Why South Africa’s top CEOs are leaving

A record number of top South African chief executive officers have left their posts in recent weeks, sparking questions about what’s behind the mass exodus.

In May, Eskom, Old Mutual, Massmart, and Comair’s chief executives all announced that they would step down from their roles.

Speaking to CNBC Africa, director of the Chairman’s Institute and of Portfolio & Co Johann Redelinghuys, said that the outflow of CEOs is ‘unprecedented’.

“The interesting this that it’s not just CEOs leaving, but also CEOs that are leaving after a very short space of time,” he said.

Redelinghuys said that there is a combination of factors that lead to these types of departures, including:

  • The CEO goes into the job without a clear mandate;
  • There is a disagreement between the board and the CEO due to communication issues;
  • The disagreements are often down to the personality, character and integrity of the CEOs rather than the actual facts of the matter.

“I don’t think we have a leadership crisis, but I do think we have a communication crisis,” Redelinghuys said.

“The communication between the chief executive and the board/chairman is often lacking in content and the ability to see things through.”

Redelinghuys said that the often cited ‘lack of trust’ is simply due to poor communications lines.

“They keep talking about a lack of trust, but as in any relationship, a lack of trust is a lack of communication. I really do believe that in many of these cases, communication is at fault,” he said.

Old Mutual

Redelinghuys cited the most recent case of Old Mutual CEO, Peter Moyo, who last week parted ways with the insurer.

Before taking up the position, Moyo claims that he disclosed that he had outside interests. However, he was suspended after a disagreement over how the company should engage with an investment firm he founded.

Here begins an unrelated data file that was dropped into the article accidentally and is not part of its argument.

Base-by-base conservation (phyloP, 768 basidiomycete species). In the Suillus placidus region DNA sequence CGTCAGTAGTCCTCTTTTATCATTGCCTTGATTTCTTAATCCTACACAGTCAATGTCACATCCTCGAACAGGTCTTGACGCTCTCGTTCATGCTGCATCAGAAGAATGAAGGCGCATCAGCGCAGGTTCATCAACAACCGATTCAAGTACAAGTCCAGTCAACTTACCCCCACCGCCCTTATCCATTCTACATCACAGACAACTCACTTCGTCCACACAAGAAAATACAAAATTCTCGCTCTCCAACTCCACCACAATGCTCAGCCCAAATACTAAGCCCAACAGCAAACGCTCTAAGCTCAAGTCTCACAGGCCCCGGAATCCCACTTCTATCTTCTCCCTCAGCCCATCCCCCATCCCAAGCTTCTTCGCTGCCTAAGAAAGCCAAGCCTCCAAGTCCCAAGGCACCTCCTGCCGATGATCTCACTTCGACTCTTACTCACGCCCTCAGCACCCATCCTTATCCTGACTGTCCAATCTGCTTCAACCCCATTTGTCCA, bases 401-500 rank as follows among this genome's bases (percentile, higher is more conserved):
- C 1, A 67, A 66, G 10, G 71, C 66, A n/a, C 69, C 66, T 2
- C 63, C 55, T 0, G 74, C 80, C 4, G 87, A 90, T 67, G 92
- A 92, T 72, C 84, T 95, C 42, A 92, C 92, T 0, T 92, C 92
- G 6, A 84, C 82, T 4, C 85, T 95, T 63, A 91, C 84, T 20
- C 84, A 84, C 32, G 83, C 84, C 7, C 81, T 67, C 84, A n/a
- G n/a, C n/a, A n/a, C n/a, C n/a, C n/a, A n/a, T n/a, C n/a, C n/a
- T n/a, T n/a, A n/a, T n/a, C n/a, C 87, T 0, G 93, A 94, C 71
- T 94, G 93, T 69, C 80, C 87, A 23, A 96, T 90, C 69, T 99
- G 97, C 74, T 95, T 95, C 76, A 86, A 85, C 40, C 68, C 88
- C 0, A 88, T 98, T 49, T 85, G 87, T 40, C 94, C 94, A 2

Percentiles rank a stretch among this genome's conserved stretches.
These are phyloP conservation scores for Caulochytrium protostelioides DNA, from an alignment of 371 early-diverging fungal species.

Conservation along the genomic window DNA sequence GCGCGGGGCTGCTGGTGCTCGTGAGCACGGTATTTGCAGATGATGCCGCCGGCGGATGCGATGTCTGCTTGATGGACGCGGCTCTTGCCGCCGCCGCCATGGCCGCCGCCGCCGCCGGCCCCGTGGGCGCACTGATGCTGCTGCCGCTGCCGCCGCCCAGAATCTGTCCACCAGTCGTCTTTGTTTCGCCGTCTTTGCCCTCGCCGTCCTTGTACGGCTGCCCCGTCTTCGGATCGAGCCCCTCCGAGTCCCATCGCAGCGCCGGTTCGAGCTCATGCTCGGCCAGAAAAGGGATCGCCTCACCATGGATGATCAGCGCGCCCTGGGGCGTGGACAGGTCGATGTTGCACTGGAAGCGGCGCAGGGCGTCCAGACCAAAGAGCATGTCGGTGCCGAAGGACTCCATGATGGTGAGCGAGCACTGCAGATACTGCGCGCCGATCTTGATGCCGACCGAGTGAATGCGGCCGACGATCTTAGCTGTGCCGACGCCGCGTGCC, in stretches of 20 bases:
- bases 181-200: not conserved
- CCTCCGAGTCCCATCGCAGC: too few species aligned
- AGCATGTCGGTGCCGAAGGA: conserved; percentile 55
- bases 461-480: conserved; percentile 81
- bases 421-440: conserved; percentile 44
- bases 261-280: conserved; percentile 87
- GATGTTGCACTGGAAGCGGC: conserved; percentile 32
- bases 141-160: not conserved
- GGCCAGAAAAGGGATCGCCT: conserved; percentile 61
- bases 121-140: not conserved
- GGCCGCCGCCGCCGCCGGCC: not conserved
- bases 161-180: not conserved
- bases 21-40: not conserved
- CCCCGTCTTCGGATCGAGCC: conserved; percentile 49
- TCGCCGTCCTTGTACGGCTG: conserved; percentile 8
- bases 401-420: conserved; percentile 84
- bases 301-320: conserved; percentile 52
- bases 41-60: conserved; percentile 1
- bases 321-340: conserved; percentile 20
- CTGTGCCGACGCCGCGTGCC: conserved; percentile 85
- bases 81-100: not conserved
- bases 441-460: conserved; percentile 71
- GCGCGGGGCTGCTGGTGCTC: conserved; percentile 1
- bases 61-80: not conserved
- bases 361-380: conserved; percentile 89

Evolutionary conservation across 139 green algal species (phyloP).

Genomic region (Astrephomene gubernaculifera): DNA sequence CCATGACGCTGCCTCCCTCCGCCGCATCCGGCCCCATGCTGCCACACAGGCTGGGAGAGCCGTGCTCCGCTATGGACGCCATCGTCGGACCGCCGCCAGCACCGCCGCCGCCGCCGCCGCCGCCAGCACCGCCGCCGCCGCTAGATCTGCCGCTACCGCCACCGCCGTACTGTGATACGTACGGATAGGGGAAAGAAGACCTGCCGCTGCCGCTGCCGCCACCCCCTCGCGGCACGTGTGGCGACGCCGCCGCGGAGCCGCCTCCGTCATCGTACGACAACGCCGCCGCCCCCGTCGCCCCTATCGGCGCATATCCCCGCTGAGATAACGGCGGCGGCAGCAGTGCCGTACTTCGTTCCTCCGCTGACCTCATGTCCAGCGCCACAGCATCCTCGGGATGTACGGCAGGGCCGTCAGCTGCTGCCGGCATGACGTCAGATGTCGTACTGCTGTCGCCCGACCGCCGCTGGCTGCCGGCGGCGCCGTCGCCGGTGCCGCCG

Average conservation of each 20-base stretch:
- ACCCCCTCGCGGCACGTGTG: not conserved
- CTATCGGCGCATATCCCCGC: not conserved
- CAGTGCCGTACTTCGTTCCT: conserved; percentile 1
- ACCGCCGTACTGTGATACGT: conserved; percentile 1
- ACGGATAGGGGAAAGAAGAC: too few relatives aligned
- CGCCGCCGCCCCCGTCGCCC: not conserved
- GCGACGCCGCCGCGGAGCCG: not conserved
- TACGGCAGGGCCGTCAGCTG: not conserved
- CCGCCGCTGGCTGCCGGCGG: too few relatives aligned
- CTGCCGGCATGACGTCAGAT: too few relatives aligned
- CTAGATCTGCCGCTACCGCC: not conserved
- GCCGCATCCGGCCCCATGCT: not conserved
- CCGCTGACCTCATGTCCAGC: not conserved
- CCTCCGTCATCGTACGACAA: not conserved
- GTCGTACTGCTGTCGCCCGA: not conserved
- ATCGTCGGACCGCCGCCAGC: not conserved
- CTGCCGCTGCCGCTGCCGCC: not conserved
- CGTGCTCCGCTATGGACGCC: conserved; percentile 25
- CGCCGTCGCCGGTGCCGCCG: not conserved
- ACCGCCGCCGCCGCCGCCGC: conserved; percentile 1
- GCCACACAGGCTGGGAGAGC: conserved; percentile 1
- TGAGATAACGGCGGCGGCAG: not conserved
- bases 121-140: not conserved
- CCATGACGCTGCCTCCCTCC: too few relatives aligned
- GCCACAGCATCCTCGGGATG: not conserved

Moyo told Reuters by phone that his suspension related to ‘how different parties thought Old Mutual should engage with NMT Capital, which he founded and in which an Old Mutual subsidiary is an investor’.

“That relationship has always been there from the day I started and it was properly disclosed,” he told Reuters by phone, emphasising the suspension was the result of differences on the approach to engagement rather than the relationship itself.

“There is actually absolutely no wrongdoing on my part,” he said.

Redelinghuys questioned the ongoing spat between Moyo and Old Mutual’s board. “The board keeps saying that (his resignation) has nothing to do with his performance or his ability. So if it was disclosed beforehand, and if it’s not about his ability, then what’s the story?

“A lack of trust often occurs just because of a lack of communication. I’m sure in a case like this and Arcelor Mittal and the Alexander Forbes case, it’s exactly the same thing.

“There needs to be very careful communication, and it’s the skill of the chairman that comes under the spotlight in a case like this,” Redelinghuys said.

A number of Alexander Forbes executives have resigned from the insurance-services provider, extending a management exodus following the ousting of former CEO Andrew Darfoor in September.

Bloomberg reported that Alexander Forbes was midway through a turnaround programme when Darfoor was ousted after his strategy was questioned by the company’s second-largest shareholder, African Rainbow Capital Investments.


Read: Old Mutual explains why it suspended CEO Peter Moyo – as shares dip

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Why South Africa’s top CEOs are leaving